shouldn't there be a whole website of david sedaris readings?
March 15, 2009 8:06 PM   Subscribe

When I saw David Sedaris in 2007, he told a story about a monotonous college professor who would overaccent the word 'Nicaragua'. Even Wil Wheaton liked it. It was my favorite story of the night, and, as far as I know, it was never published. I guess it wouldn't really lend itself to the written page since the hilarity depends upon Sedaris' imitation of his professor, but does anyone happen to know if the full text has been published or, better yet, if there is some kind of recording of him reading the story? It's not in either the printed or audio versions of When You Are Engulfed in Flames. I did check Google, YouTube, and archive.org but to no avail!
posted by Mael Oui to Media & Arts (4 answers total) 9 users marked this as a favorite
 
There is no avail to be had.

From the Minneapolis Star Tribune:

"Anyone who's read "Me Talk Pretty One Day" knows that David Sedaris is king of the "language-mixup story." At his sold-out appearance Monday at the State Theatre in Minneapolis, the bestselling writer started off with a great new example, an unpublished piece that expanded on his usual French-English mishaps to include Japanese mistranslations and the pretentious use of Spanish. ... One delight of Sedaris is how his stories meander as they amuse. In this one, he mentioned how he moved to Tokyo for three months earlier this year to learn Japanese and, more importantly, to quit smoking. (The change of venue must have helped: He hasn't smoked for nine months.) He soon switched to another place and time, trying to stay awake in a lecture hall as a college art-history professor droned on. Though an English speaker by birth, the prof delights in the "genuine" pronunciation of such words as "Nicaragua" and "El Salvador," complete with heavily rolled R's and dramatic syllabic emphasis."

From Gadling.com:

"Last night, he read an essay that wove together details about pretension, ineptness and fluency when it comes to speaking a foreign language and trying to capture or butcher accents. The story moved back and forth between talking about a college professor who said Nicaragua in an overly accenty way and a friend who visited him in Paris and insisted on speaking in French even though the friend, Sedaris and the friend's wife were all American and the wife didn't speak French. As Sedaris read this story, it was with such gusto and flair I wanted to share it with everyone. Alas, he said that it's not going to be on This American Life, the NPR show that he wrote it for after all. "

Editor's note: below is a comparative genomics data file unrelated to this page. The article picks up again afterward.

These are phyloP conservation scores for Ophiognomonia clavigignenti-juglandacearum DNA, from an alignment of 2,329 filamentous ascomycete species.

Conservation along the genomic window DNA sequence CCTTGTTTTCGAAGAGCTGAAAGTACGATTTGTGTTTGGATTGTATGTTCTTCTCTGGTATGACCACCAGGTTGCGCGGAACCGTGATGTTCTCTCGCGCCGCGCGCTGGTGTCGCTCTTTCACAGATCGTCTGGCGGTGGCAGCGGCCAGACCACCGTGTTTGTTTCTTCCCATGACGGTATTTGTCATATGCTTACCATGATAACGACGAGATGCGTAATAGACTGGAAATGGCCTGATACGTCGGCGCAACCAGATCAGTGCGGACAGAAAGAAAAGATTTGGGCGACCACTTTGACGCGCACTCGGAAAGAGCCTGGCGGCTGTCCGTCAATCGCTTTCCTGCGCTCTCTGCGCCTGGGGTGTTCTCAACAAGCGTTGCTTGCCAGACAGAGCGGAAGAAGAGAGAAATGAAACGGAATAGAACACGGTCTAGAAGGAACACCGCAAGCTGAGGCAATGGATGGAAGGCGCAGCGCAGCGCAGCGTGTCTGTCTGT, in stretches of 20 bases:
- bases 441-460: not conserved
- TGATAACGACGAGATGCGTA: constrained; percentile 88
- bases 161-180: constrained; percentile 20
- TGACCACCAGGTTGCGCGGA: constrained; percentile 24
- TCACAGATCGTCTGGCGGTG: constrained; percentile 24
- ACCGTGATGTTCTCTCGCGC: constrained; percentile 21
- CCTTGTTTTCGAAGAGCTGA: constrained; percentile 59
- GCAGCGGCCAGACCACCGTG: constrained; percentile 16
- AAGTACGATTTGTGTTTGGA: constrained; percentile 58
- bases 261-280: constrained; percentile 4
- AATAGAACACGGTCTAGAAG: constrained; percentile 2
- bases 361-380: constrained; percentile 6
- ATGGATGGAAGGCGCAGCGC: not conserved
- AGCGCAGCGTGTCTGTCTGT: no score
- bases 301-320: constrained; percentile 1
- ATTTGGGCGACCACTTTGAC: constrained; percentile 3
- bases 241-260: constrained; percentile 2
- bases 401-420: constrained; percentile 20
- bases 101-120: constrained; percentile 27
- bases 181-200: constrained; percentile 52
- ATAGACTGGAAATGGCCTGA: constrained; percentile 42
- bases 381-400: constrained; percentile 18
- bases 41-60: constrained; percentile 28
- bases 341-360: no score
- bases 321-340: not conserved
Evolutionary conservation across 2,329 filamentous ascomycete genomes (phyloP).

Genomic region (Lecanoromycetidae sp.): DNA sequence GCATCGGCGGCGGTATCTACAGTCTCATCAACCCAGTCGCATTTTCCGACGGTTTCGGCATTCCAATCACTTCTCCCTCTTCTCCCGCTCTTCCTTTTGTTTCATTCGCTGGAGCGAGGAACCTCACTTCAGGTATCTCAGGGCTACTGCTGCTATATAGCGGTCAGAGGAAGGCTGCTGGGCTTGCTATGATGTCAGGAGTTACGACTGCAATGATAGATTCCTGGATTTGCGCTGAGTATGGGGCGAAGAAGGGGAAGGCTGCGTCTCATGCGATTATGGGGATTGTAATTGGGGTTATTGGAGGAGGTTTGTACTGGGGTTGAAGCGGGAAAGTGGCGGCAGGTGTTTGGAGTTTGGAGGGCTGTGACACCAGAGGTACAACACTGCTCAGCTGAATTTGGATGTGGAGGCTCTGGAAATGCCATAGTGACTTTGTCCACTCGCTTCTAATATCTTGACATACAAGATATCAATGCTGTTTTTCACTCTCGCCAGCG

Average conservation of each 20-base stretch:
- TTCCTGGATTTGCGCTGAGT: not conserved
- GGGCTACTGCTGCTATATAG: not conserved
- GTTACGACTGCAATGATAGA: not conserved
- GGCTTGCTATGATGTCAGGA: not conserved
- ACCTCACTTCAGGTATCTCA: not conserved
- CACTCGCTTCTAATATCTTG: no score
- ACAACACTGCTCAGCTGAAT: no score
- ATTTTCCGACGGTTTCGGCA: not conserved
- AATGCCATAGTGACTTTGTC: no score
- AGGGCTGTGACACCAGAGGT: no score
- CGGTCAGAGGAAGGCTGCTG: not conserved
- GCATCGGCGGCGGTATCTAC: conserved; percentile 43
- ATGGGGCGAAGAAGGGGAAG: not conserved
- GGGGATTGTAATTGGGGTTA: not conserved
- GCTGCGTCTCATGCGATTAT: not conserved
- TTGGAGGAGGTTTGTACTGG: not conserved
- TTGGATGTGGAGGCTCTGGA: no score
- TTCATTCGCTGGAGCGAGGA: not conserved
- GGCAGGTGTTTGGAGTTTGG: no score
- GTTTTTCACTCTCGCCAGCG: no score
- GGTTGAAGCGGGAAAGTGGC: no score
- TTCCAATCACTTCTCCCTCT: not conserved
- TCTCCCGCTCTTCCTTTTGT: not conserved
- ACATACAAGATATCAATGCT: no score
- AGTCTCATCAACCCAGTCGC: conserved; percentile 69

posted by MonkeyToes at 4:36 AM on March 16, 2009 [1 favorite]


Maybe you'd have better luck finding video of the old Saturday Night Live sketch he ripped this gag from.
posted by escabeche at 8:15 AM on March 16, 2009


Maybe you'd have better luck finding video of the old Saturday Night Live sketch he ripped this gag from.

An excellent sketch.

But you know, they must have ripped the gag off from me, because in the mid- to late 1980s, I was doing a stand-up routine that included mocking the way French teachers pronounced random French place names and proper names in a tone completely different from their usual speaking voice. ("When we consider the works of Voltaire and Diderot, along with their fellow encyclopedistes--Jessica, are you chewing gum? I said, are you chewing gum?")

Or perhaps Sedaris, whoever wrote that excellent 1990 Saturday Night Live sketch, I, and about a million other people all noticed a frequently-occurring real-life phenomenon independently.


In any case, Mael Oui, Sedaris's books tend to run about two years behind his live stuff. So you may see this in his next collection.
posted by Sidhedevil at 1:28 PM on March 16, 2009


Thanks all! It's so depressing to know I'll probably never hear or read the story again! It was one of the two funniest Sedaris stories I've ever heard. When I googled, I got a load of show reviews. It seems the story was a real hit, so it's a shame that he didn't just stick it on the audiobook.

It wasn't necessarily the originality of the concept that was so funny; it was his unique perspective. I mean, that's the allure of all of his stories.

I doubt it will be published. Most everything else he read ended up being in the last book (or online), so I think if it were going to be printed, it would have happened already. I encourage people to illegally record his readings!
posted by Mael Oui at 8:45 PM on March 16, 2009


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